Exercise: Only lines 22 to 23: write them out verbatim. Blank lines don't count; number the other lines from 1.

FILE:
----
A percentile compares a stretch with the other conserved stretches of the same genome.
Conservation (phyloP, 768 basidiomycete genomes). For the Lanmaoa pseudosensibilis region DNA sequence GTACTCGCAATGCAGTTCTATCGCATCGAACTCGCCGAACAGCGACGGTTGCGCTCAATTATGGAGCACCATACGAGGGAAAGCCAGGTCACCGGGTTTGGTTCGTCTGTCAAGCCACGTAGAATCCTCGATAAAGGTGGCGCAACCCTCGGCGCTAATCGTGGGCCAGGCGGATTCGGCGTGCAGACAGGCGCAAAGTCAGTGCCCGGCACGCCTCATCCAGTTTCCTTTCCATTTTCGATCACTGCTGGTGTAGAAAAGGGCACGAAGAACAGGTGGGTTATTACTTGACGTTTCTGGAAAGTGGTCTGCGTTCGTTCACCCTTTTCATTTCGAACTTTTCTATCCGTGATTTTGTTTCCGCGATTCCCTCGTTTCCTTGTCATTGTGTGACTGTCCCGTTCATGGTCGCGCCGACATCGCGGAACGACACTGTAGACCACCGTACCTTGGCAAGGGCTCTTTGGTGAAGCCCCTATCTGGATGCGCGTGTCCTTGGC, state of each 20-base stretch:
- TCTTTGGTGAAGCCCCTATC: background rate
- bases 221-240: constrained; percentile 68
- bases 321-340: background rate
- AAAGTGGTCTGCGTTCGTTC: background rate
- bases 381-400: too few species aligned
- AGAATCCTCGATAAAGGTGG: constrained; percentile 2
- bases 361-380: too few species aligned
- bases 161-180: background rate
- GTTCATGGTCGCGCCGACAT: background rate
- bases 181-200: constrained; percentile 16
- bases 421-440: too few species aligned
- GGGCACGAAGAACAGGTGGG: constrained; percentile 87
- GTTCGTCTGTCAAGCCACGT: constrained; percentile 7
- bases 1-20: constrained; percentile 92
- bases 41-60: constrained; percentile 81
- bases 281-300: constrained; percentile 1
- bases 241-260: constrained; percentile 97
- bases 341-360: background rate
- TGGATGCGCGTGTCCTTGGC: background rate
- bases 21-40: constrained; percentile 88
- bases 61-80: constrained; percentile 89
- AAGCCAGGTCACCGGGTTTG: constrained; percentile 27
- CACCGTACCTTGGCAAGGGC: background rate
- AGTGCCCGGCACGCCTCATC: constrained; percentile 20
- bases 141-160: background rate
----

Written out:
- bases 21-40: constrained; percentile 88
- bases 61-80: constrained; percentile 89